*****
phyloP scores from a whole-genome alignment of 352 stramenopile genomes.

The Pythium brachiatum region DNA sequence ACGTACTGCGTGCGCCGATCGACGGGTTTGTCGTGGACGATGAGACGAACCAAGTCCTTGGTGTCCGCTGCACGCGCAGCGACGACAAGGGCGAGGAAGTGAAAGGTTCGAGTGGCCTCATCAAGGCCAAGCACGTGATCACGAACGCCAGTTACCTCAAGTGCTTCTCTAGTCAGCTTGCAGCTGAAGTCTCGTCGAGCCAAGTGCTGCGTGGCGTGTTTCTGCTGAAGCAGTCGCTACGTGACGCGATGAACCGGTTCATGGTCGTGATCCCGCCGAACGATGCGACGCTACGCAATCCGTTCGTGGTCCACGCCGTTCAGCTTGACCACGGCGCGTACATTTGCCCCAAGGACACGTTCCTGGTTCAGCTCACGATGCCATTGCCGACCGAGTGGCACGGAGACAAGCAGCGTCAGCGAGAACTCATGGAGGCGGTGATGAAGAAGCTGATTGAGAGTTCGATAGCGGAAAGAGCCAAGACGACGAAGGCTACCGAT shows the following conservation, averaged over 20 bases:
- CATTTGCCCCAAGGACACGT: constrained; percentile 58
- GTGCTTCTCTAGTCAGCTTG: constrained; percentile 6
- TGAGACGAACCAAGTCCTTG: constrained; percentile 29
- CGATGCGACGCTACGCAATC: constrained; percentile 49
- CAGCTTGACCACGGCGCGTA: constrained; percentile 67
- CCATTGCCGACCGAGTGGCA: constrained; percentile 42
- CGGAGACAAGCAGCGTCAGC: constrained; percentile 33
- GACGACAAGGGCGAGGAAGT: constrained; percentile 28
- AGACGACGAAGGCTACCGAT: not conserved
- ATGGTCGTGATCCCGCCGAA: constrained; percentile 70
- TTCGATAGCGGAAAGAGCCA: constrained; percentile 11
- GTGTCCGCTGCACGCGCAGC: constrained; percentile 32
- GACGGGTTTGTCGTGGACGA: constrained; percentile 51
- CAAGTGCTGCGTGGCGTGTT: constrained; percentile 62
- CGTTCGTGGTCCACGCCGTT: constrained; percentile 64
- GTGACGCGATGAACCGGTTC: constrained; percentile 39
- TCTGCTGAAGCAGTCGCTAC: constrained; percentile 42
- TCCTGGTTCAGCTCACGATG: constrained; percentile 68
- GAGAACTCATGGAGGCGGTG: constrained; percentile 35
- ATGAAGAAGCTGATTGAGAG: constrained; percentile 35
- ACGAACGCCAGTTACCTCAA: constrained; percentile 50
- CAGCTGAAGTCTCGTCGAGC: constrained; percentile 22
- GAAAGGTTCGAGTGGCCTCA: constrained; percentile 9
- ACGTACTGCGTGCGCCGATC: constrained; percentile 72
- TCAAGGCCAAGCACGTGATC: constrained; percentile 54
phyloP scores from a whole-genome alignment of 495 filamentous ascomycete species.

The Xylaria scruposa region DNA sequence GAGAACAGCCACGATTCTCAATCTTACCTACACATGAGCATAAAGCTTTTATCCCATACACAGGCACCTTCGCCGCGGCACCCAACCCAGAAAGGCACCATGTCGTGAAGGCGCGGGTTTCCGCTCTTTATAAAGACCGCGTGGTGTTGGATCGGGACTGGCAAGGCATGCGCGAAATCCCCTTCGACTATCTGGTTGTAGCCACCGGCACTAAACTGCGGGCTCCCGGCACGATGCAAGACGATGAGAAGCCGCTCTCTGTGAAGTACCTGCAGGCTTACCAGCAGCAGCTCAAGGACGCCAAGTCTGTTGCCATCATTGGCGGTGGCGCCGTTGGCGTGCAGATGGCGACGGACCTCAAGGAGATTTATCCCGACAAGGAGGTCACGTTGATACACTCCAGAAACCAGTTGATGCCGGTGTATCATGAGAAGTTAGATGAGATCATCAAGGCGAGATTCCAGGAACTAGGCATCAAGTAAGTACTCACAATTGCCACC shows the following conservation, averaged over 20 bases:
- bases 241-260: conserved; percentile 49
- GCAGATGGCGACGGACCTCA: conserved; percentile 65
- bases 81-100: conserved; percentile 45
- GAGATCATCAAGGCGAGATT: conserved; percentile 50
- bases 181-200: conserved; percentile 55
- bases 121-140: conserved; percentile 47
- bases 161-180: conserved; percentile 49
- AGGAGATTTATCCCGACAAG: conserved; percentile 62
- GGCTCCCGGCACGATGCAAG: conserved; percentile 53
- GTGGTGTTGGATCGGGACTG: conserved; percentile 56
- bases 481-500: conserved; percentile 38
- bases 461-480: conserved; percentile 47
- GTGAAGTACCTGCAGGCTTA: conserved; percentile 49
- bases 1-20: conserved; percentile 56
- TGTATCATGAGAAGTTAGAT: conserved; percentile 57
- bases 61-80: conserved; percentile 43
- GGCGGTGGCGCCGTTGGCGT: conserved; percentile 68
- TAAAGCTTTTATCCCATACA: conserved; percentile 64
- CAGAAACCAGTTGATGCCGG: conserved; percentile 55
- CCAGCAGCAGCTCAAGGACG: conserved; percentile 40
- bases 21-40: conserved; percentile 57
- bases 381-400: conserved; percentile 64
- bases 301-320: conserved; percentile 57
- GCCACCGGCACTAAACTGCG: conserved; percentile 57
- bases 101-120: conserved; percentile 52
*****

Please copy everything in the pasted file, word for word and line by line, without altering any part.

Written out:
phyloP scores from a whole-genome alignment of 352 stramenopile genomes.

The Pythium brachiatum region DNA sequence ACGTACTGCGTGCGCCGATCGACGGGTTTGTCGTGGACGATGAGACGAACCAAGTCCTTGGTGTCCGCTGCACGCGCAGCGACGACAAGGGCGAGGAAGTGAAAGGTTCGAGTGGCCTCATCAAGGCCAAGCACGTGATCACGAACGCCAGTTACCTCAAGTGCTTCTCTAGTCAGCTTGCAGCTGAAGTCTCGTCGAGCCAAGTGCTGCGTGGCGTGTTTCTGCTGAAGCAGTCGCTACGTGACGCGATGAACCGGTTCATGGTCGTGATCCCGCCGAACGATGCGACGCTACGCAATCCGTTCGTGGTCCACGCCGTTCAGCTTGACCACGGCGCGTACATTTGCCCCAAGGACACGTTCCTGGTTCAGCTCACGATGCCATTGCCGACCGAGTGGCACGGAGACAAGCAGCGTCAGCGAGAACTCATGGAGGCGGTGATGAAGAAGCTGATTGAGAGTTCGATAGCGGAAAGAGCCAAGACGACGAAGGCTACCGAT shows the following conservation, averaged over 20 bases:
- CATTTGCCCCAAGGACACGT: constrained; percentile 58
- GTGCTTCTCTAGTCAGCTTG: constrained; percentile 6
- TGAGACGAACCAAGTCCTTG: constrained; percentile 29
- CGATGCGACGCTACGCAATC: constrained; percentile 49
- CAGCTTGACCACGGCGCGTA: constrained; percentile 67
- CCATTGCCGACCGAGTGGCA: constrained; percentile 42
- CGGAGACAAGCAGCGTCAGC: constrained; percentile 33
- GACGACAAGGGCGAGGAAGT: constrained; percentile 28
- AGACGACGAAGGCTACCGAT: not conserved
- ATGGTCGTGATCCCGCCGAA: constrained; percentile 70
- TTCGATAGCGGAAAGAGCCA: constrained; percentile 11
- GTGTCCGCTGCACGCGCAGC: constrained; percentile 32
- GACGGGTTTGTCGTGGACGA: constrained; percentile 51
- CAAGTGCTGCGTGGCGTGTT: constrained; percentile 62
- CGTTCGTGGTCCACGCCGTT: constrained; percentile 64
- GTGACGCGATGAACCGGTTC: constrained; percentile 39
- TCTGCTGAAGCAGTCGCTAC: constrained; percentile 42
- TCCTGGTTCAGCTCACGATG: constrained; percentile 68
- GAGAACTCATGGAGGCGGTG: constrained; percentile 35
- ATGAAGAAGCTGATTGAGAG: constrained; percentile 35
- ACGAACGCCAGTTACCTCAA: constrained; percentile 50
- CAGCTGAAGTCTCGTCGAGC: constrained; percentile 22
- GAAAGGTTCGAGTGGCCTCA: constrained; percentile 9
- ACGTACTGCGTGCGCCGATC: constrained; percentile 72
- TCAAGGCCAAGCACGTGATC: constrained; percentile 54
phyloP scores from a whole-genome alignment of 495 filamentous ascomycete species.

The Xylaria scruposa region DNA sequence GAGAACAGCCACGATTCTCAATCTTACCTACACATGAGCATAAAGCTTTTATCCCATACACAGGCACCTTCGCCGCGGCACCCAACCCAGAAAGGCACCATGTCGTGAAGGCGCGGGTTTCCGCTCTTTATAAAGACCGCGTGGTGTTGGATCGGGACTGGCAAGGCATGCGCGAAATCCCCTTCGACTATCTGGTTGTAGCCACCGGCACTAAACTGCGGGCTCCCGGCACGATGCAAGACGATGAGAAGCCGCTCTCTGTGAAGTACCTGCAGGCTTACCAGCAGCAGCTCAAGGACGCCAAGTCTGTTGCCATCATTGGCGGTGGCGCCGTTGGCGTGCAGATGGCGACGGACCTCAAGGAGATTTATCCCGACAAGGAGGTCACGTTGATACACTCCAGAAACCAGTTGATGCCGGTGTATCATGAGAAGTTAGATGAGATCATCAAGGCGAGATTCCAGGAACTAGGCATCAAGTAAGTACTCACAATTGCCACC shows the following conservation, averaged over 20 bases:
- bases 241-260: conserved; percentile 49
- GCAGATGGCGACGGACCTCA: conserved; percentile 65
- bases 81-100: conserved; percentile 45
- GAGATCATCAAGGCGAGATT: conserved; percentile 50
- bases 181-200: conserved; percentile 55
- bases 121-140: conserved; percentile 47
- bases 161-180: conserved; percentile 49
- AGGAGATTTATCCCGACAAG: conserved; percentile 62
- GGCTCCCGGCACGATGCAAG: conserved; percentile 53
- GTGGTGTTGGATCGGGACTG: conserved; percentile 56
- bases 481-500: conserved; percentile 38
- bases 461-480: conserved; percentile 47
- GTGAAGTACCTGCAGGCTTA: conserved; percentile 49
- bases 1-20: conserved; percentile 56
- TGTATCATGAGAAGTTAGAT: conserved; percentile 57
- bases 61-80: conserved; percentile 43
- GGCGGTGGCGCCGTTGGCGT: conserved; percentile 68
- TAAAGCTTTTATCCCATACA: conserved; percentile 64
- CAGAAACCAGTTGATGCCGG: conserved; percentile 55
- CCAGCAGCAGCTCAAGGACG: conserved; percentile 40
- bases 21-40: conserved; percentile 57
- bases 381-400: conserved; percentile 64
- bases 301-320: conserved; percentile 57
- GCCACCGGCACTAAACTGCG: conserved; percentile 57
- bases 101-120: conserved; percentile 52